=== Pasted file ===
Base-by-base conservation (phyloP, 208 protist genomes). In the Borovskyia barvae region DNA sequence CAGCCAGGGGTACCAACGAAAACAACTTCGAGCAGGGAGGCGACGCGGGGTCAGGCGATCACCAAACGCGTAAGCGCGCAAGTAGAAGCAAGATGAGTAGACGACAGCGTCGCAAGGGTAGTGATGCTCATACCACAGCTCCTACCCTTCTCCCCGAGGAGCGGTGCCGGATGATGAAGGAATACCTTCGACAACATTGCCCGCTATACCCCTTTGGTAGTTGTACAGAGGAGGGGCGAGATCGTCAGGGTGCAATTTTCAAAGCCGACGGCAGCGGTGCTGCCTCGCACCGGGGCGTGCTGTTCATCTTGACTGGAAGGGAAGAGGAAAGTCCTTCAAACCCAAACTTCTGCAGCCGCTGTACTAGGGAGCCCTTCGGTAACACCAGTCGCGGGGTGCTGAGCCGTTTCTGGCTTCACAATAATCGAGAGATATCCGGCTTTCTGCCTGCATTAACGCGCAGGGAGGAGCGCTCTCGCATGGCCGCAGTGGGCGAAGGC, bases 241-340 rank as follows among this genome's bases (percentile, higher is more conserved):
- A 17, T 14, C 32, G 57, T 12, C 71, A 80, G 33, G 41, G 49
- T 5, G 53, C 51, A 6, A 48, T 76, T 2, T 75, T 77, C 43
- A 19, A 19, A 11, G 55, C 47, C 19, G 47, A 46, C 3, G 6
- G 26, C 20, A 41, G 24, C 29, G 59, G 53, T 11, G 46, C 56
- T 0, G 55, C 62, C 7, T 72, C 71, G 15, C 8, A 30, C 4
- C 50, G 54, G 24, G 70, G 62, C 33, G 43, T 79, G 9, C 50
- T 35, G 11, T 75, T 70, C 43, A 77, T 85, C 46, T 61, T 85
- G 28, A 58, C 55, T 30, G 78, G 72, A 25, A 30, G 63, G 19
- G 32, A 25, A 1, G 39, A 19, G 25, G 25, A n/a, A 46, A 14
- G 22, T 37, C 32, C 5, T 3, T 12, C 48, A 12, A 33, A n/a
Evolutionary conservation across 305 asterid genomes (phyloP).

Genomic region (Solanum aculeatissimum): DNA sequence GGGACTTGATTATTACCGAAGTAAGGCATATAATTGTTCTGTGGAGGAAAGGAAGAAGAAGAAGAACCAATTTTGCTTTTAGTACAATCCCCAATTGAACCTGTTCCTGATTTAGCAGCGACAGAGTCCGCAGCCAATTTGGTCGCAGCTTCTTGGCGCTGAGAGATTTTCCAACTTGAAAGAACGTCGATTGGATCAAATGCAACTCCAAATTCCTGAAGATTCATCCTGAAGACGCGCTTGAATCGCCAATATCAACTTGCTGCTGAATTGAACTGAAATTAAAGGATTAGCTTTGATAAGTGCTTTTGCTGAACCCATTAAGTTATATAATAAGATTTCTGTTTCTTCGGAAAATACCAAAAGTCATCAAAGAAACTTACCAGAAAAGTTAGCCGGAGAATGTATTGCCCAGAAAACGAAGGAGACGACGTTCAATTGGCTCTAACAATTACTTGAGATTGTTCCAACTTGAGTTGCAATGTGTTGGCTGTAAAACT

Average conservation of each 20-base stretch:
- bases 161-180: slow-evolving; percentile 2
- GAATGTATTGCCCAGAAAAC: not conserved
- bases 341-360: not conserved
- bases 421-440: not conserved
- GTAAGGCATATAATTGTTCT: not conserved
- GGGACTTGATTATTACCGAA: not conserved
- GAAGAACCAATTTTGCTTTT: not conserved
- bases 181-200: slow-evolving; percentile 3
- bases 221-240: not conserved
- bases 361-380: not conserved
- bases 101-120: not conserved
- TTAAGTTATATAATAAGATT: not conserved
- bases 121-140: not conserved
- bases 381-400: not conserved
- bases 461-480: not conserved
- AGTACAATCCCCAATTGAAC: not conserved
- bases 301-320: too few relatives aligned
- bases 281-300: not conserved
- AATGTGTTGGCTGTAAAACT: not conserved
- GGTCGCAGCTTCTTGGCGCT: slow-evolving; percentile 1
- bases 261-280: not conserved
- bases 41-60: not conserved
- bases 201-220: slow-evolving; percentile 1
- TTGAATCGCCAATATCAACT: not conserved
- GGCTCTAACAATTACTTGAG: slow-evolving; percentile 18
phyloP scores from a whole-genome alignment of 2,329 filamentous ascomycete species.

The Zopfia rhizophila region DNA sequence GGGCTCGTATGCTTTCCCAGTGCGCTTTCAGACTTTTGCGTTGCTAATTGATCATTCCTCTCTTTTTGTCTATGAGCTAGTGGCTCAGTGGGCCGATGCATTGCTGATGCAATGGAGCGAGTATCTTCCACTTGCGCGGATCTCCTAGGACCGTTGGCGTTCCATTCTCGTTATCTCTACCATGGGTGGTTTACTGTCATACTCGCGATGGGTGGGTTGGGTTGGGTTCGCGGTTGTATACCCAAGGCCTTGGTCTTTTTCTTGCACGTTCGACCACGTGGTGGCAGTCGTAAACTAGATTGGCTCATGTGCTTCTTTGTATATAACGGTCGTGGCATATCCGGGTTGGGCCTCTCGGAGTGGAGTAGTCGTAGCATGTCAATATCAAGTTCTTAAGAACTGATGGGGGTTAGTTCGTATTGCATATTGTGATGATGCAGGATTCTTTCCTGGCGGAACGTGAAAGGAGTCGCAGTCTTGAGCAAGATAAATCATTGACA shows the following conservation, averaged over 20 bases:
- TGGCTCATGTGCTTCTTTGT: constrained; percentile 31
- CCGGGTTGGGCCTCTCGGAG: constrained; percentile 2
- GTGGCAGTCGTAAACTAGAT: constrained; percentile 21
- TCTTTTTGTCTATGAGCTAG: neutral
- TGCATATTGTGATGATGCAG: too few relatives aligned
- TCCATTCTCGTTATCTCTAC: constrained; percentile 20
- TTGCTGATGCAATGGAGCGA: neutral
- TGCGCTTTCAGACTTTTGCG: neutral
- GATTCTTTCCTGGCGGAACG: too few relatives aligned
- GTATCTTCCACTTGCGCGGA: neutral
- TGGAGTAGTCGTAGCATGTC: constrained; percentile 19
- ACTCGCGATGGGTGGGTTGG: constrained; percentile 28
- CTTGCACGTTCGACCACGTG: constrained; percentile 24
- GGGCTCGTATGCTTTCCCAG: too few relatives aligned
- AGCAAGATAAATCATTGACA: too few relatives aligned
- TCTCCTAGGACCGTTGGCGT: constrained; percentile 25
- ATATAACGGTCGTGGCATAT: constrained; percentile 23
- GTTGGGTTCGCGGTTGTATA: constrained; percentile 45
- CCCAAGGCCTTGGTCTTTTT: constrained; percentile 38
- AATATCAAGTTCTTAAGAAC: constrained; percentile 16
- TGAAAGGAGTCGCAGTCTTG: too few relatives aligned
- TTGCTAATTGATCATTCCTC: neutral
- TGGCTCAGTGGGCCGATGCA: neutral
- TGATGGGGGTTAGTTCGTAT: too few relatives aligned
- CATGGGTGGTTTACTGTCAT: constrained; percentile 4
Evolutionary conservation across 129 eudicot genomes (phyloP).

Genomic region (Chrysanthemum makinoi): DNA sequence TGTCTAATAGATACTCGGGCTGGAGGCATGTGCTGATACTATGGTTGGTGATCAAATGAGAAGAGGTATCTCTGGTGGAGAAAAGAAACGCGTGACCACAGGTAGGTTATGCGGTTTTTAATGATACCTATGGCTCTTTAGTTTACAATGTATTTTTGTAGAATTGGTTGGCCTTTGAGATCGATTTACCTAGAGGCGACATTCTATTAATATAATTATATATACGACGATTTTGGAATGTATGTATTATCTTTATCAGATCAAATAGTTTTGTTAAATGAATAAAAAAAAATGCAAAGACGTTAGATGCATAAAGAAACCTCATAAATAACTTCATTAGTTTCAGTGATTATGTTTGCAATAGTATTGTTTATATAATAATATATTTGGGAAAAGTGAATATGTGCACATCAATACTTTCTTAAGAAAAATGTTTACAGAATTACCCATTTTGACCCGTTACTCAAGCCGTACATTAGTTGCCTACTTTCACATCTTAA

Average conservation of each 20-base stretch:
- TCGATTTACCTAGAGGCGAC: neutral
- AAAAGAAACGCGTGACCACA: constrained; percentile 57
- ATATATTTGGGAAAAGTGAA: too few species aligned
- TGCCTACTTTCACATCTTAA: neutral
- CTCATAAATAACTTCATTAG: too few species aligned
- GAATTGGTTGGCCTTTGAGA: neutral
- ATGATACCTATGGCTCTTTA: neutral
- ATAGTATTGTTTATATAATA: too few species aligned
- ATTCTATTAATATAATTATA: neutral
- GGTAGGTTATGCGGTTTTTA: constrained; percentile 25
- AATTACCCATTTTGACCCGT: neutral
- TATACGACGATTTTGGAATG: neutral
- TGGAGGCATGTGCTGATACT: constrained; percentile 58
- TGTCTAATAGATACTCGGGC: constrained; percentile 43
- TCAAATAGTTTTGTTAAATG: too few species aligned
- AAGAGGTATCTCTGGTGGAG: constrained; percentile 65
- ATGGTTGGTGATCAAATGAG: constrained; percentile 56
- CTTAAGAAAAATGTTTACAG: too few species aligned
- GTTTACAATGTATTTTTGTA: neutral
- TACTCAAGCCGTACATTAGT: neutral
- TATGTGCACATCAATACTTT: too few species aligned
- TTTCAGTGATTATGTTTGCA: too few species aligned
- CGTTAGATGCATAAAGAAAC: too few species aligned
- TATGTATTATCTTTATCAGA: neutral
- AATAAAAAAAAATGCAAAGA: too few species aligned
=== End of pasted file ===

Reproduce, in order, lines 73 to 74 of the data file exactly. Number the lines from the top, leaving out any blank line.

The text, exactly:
- TGCCTACTTTCACATCTTAA: neutral
- CTCATAAATAACTTCATTAG: too few species aligned